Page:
When I started painting, I was most interested in realistic work and especially portraits and trained for a year of life drawing at the Atelier Lack in Minneapolis. I didn’t even think I liked abstract work and dismissed it entirely. Then I joined a local art society and began helping hang and design their shows and learned about myself that some abstracts really spoke to me, but I did not understand it at all. I had no clue as to how to make one. A local teacher of abstract art heard me say so at a meeting and said that if I would come to a workshop that she and another artist offered every year that I would get it. That was early in 2001 and that year my first abstract I created on my own got into the Minnesota state fair in the fall. What I have decided, at least in part, is that a successful painting holds some kind of emotional response for me that I do not always have words for and it is true whether it is realistic or abstract. That emotional response is what I think is beyond judgment!
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Thoughtless work never works
by Brian Crawford Young, Forres, Scotland
I agree that there are difficulties in jurying abstract works, but sometimes this depends on the erudition of the jurist. With this kind of work there is still a level of skill required from the painter, although perhaps not drawing skill. Composition, good colour sense, and technique are still required. If you look closely at the work of the New York Abstract Expressionists, as I have been lucky to do, there is no shortage of these qualities. For example, a sense of space and distance is achieved by using aerial perspective. Most of these famous artists were taught by Hans Hofmann (born in Germany, active in the USA, 1880-1966) who had developed his own theory of what he called symphonic painting. In symphonic painting he states that colour is the real building medium and that each colour plane should be carefully placed and ordered in sympathy with its neighbour. Hofmann applied three rules to Symphonic Painting. These stated:
— The entity of the picture plane had to be preserved.
— The essence of the picture is its two-dimensionality.
By this he meant that three-dimensional effects must be achieved by the process of painting, i.e. by skill and artifice.
— A painting should receive the greatest possible richness in light-emanation effect and retain the transparency of a jewel.
By this he seems to mean that the colour saturation and form of the motif should cause an oscillation effect in the eye of the observer. In simple terms, a kind of pizzazz or fizz. This can be created by optical effects based on colour theory, by careful use of pigments, or by causing a shift into and out of the apparent space created (which he would later describe as the Push-Pull effect).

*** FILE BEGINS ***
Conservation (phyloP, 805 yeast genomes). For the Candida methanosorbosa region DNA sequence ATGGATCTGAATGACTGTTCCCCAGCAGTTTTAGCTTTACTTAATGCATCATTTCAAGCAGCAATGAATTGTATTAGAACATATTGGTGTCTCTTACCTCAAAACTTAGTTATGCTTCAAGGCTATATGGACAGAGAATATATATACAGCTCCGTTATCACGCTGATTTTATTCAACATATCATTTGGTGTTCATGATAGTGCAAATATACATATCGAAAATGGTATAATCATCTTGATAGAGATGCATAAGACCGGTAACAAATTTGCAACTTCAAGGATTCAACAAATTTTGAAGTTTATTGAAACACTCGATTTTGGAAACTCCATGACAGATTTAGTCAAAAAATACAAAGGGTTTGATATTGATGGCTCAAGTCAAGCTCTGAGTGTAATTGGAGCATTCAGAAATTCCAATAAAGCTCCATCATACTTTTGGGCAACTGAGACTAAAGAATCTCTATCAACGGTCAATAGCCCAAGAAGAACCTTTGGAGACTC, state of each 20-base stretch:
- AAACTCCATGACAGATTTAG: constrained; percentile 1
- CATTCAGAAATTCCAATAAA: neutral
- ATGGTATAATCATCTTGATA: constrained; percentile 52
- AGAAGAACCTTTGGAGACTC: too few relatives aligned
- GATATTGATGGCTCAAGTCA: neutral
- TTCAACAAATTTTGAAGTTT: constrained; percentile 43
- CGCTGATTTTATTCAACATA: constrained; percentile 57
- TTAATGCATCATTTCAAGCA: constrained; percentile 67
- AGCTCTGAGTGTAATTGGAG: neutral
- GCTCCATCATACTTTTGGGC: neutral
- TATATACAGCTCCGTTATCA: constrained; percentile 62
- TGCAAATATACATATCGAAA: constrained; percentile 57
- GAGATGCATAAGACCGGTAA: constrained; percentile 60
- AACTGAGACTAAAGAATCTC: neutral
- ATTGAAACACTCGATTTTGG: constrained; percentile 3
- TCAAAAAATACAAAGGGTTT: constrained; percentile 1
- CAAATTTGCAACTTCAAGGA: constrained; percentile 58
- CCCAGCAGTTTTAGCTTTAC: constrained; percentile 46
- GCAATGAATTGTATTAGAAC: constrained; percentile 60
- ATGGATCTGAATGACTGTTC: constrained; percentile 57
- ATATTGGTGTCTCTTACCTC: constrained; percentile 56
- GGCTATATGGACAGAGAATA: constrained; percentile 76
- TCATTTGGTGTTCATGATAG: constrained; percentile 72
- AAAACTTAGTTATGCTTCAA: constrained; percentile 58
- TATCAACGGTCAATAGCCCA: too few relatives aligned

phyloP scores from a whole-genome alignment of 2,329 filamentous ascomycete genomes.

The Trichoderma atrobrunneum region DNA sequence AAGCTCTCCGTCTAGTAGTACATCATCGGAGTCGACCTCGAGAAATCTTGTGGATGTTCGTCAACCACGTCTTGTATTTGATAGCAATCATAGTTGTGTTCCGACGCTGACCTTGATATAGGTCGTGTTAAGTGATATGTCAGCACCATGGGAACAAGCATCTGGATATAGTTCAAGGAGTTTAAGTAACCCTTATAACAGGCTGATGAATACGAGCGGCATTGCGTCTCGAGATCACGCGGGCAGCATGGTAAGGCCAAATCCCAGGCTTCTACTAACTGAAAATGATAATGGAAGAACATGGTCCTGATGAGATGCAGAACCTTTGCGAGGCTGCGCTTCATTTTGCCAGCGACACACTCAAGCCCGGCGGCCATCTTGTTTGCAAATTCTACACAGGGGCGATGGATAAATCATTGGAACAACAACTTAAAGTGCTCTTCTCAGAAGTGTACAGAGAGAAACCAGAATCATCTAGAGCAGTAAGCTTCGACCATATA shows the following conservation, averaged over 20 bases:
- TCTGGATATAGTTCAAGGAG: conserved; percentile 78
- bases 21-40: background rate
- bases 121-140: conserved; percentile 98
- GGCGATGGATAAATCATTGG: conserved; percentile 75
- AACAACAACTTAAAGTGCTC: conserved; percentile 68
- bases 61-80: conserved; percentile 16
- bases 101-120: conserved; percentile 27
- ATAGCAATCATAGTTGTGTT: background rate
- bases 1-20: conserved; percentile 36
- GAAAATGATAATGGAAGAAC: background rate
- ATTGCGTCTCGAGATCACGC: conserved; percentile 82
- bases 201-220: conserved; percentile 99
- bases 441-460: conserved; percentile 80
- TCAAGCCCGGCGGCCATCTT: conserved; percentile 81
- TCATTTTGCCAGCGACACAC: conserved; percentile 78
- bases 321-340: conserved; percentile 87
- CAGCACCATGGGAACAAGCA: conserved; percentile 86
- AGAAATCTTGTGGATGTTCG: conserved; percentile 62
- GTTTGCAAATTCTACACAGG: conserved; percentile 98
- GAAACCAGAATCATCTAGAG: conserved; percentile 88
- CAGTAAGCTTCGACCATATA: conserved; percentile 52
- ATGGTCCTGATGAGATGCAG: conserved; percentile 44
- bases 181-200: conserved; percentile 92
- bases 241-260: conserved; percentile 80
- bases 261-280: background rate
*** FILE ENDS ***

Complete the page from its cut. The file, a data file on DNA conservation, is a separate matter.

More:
I have painted a few abstracts trying to use these qualities. It’s fun, but serious, too. Random, thoughtless work almost never works, and I suspect some painters don’t realise this. The good jurist always does. As Edgar Degas once said, “Painting is easy when you don’t know how, but very difficult when you do.”
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by Frank Gordon, Giggleswick, North Yorkshire, England
My copy of The Painted Word is rather dog-eared these days as I take it down from the shelf and skim through it over and again. It’s a great antidote to the current obnoxious brand of Artspeak which is intended to alienate and impress rather than inform – although there are signs of the tide going out on that particular genre at last. Wolfe was very unpopular at the time (probably still is) for pointing out that the stuff written about a contemporary artwork had become more important than the work itself; ‘talking the meaning into the work’ as the work itself didn’t and couldn’t carry such meaning.
Since then, of course, things have contrived to get even worse as this was all long before the current crop of ‘Conceptual’ Art in which the work has virtually disappeared to be replaced by the cult of personality and the farming out of the work to craftsmen. (I still cling to the old-fashioned view that if you can’t make it yourself, it’s probably best left un-made.) Perhaps it’s time for Wolfe to write ‘The Painted Word II.’
I see lots of lovely abstract qualities in Mike Barr’s work, by the way: use of colour, form, composition, line, etc., to transform an everyday experience into a powerful and beautiful visual statement. All this combines with a sensitivity of drawing to communicate the pleasure of simply being alive. Good work, Mike!
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Cynicism replaces critiques
by Rick Rotante, Tujunga, CA, USA
Critics, in general, have been a problem long before Michelangelo painted the Sistine Chapel. They have the power to destroy as well make the career of any up and coming artist. One problem with critics is they are usually affected by personal bias and individual tastes. But then again, who isn’t? Most critiques I’ve ever read had more to do with cynicism and little to do with critique. In many cases the review made the career of the critic paramount to the artist. When the art being produced in the thirties and forties became, how shall I say, more individually expressive and abstract, critics had to say something, regardless of whether they understood the piece or not. That being said, they intellectualized it and fabricated long theories about the meaning of the work which became more meaningful to readers than the work itself and the less the reader understood it the better. Also camps were forms and alliances crystallized with buyers and gallery owner; auctioneers, which only fortified their statements and made them more credible. The more obtuse they wrote, the more credence was attached to their words. This couldn’t be more true today than ever if you go to any show on “new” or “abstract” artwork. What is interesting to me is if you were to take away any verbiage used to describe a work, no one viewing it would have the slightest idea what the piece was about. And maybe that would be better. Form your own opinion. Remember all critics’ words are only opinions anyway.